I spilled on my laptop, and decided to fix it. I found a step-by-step guide, the tools required, and the replacement part (and later a cheaper option). The replacement was a success, cost $280 and took about 2 hours.


About 2 years ago, I spilled beer all over my laptop (a mid 2011 MacBook Air 13").

Soon after, the keyboard starting acting funny. Pressing some of the keys felt a crunchy, pushing one key would register as pushing several, and other keys would not register at all.

I put the laptop on life support: I stuck it in a drawer and plugged in an external keyboard and monitor, and I got a KVM switch so I could switch between my laptop and my desktop.

Fast forward 2 years, my KVM setup is no more, and my laptop has been gathering dust. I decided I needed to either get this thing working or get rid of it. I had 3 options: sell it, replace the keyboard, or fix the keyboard.

Option #1: Sell For Parts

I briefly considered selling the MacBook Air for parts. On ebay, the going rate for a broken MacBook Air was about $200. I also asked for a quote at, and they offered my $120 with free shipping.

This was a decent chunk of change, but I wanted a personal laptop, and $200 wasn’t going to get me anything very good. I wanted to know how much it would cost to repair.

Option #2: Replace the Keyboard

Teardown Guide

I found a guide for replacing the top case of a MacBook Air on The steps looked relatively straightforward with the right set of tools. The pictures got me pretty excited about tearing my laptop down.


I had heard of iFixit before and thought the toolkits they sold were cool. Whenever I broke my phone’s screen, or my laptop’s hard-drive crashed, I felt tempted to buy a toolkit and the part, but the cost always came out to be too much. This time around, I decided that the enjoyment I got out of taking apart my laptop would be worth the money I put towards the kit. As an added benefit, any future repairs will have a lower upfront cost since I’ll already have the tools. I went with the Pro Tech Toolkit for $80. The teardown guide lists the individual tools needed too, if you don’t want to shell out for the full kit.


iFixit sells the top case for $300 new or $200 used, but the part was out of stock when I looked. I poked around and found the part on for $200. I have since learned that you can buy just the keyboard assembly for about $50 which is what I would try first if I did this same repair again.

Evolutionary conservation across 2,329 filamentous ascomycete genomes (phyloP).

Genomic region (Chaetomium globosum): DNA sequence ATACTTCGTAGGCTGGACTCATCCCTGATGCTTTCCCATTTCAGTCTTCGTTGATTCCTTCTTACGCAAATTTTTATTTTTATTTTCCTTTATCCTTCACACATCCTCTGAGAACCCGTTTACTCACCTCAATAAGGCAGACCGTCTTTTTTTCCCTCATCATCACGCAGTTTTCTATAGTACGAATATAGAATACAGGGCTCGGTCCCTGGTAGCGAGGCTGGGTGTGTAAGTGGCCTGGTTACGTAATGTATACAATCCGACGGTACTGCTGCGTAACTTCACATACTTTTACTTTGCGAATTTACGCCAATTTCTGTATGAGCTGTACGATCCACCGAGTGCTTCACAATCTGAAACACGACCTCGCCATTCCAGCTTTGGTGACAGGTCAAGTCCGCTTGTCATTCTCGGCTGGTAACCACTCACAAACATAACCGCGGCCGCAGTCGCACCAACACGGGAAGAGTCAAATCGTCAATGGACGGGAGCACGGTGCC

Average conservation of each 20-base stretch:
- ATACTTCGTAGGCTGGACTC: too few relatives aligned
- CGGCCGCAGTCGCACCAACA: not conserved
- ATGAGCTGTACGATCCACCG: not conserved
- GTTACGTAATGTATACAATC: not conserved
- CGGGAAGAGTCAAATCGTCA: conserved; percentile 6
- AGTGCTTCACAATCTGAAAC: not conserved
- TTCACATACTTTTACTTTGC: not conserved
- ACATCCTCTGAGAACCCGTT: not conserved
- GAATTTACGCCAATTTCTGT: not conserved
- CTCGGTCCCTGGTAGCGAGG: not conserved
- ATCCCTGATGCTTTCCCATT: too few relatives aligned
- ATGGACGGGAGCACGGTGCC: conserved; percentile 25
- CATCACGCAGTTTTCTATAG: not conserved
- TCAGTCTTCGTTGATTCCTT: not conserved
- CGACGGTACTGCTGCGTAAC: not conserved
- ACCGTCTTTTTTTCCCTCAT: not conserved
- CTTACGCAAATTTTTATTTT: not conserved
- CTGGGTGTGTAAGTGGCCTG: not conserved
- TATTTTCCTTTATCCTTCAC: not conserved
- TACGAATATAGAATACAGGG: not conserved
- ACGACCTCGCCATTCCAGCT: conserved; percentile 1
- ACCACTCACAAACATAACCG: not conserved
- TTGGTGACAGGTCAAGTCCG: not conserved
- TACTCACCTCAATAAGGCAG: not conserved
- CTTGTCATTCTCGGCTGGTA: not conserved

When buying from PowerBookMedic, I recommend using their serial number compatibility checker. I did not do this initially, and I ended up ordering a MacBook Air 11" instead of a 13", d’oh! I actually did not realize my mistake until I had completely disassembled my computer and was ready to pop in the replacement. So I also recommend you check your part before starting on your repair!

I talked to PowerBookMedic support, and they were nice enough to let me return the wrong case and get a new one. I just had to pay shipping and the price difference. This should have been a warning sign to me, because there actually was no price difference in the 13" and 11" top cases. Several weeks later, I got my new part, and was excited to put it all together when I found out that they had mistakenly sent me a 13" MacBook Pro top case. Luckily, I checked this time before disassembling. They again were very accommodating and rush delivered the correct part to me and refunded me the price difference they had charged me. Their support was really great.

Option #3 Fix the Keyboard

A friend who is an electrical engineer suggested that I may not need a replacement at all. Since the keyboard is mostly mechanical, and everything else in my computer was working fine, he suggested that the problem was likely that some dried up beer was affecting the metal contacts in the keyboard assembly.

The first time tearing it down, I had the wrong replacement part, so I figured I would give cleaning it a shot. I got the highest % isopropyl alcohol that Walgreens had. I let the keyboard sit in a tub of it, and then tried brushing away some of the gunk with q-tips. It was now much cleaner that it was before.

I re-assembled the computer, but the keyboard still did not work. However, it did not work in exactly the same way it was broken before. This gave me confidence in my ability to take apart the laptop and put it back together without totally messing it up. It’s possible a more thorough cleaning with some better scrubbing would do the trick, so I recommend trying that.

Parting Thoughts

Laptops are surprisingly sturdy. There were a few moments during my first tear down when I thought I had broken everything. At one point, I stripped a screw on the touch pad so bad that I ended up using a power drill and drilling the screw’s head off. This actually worked surprisingly well. While you do need to be careful, know that these things were built to be repaired by someone, so that someone may as well be you.

Make sure to flip up the retaining flaps on your ZIF sockets before taking the cables out and to flip them down after putting the cable back in. I did not do this on my first tear down. Taking the tabs out was easy without flipping up the flap, so I had no idea I was doing it wrong. Then when putting it back together, I was real frustrated because I could not get the ribbons tab on the track-pad to go back in. After looking really close at a repair video, I realized what I was doing wrong. I flipped the tab up, and it was no problem to get the ribbon back in.

All in all the repair went well, and I will definitely be repairing the next piece of electronics I break. I highly recommend giving it a shot next time you have a mishap like mine.

Checkout my [next post][mba-linux-post] where I explain how I installed Linux on my newly repaired laptop.

[mba-linux-post]:{% post_url 2016-08-25-mba-linux %}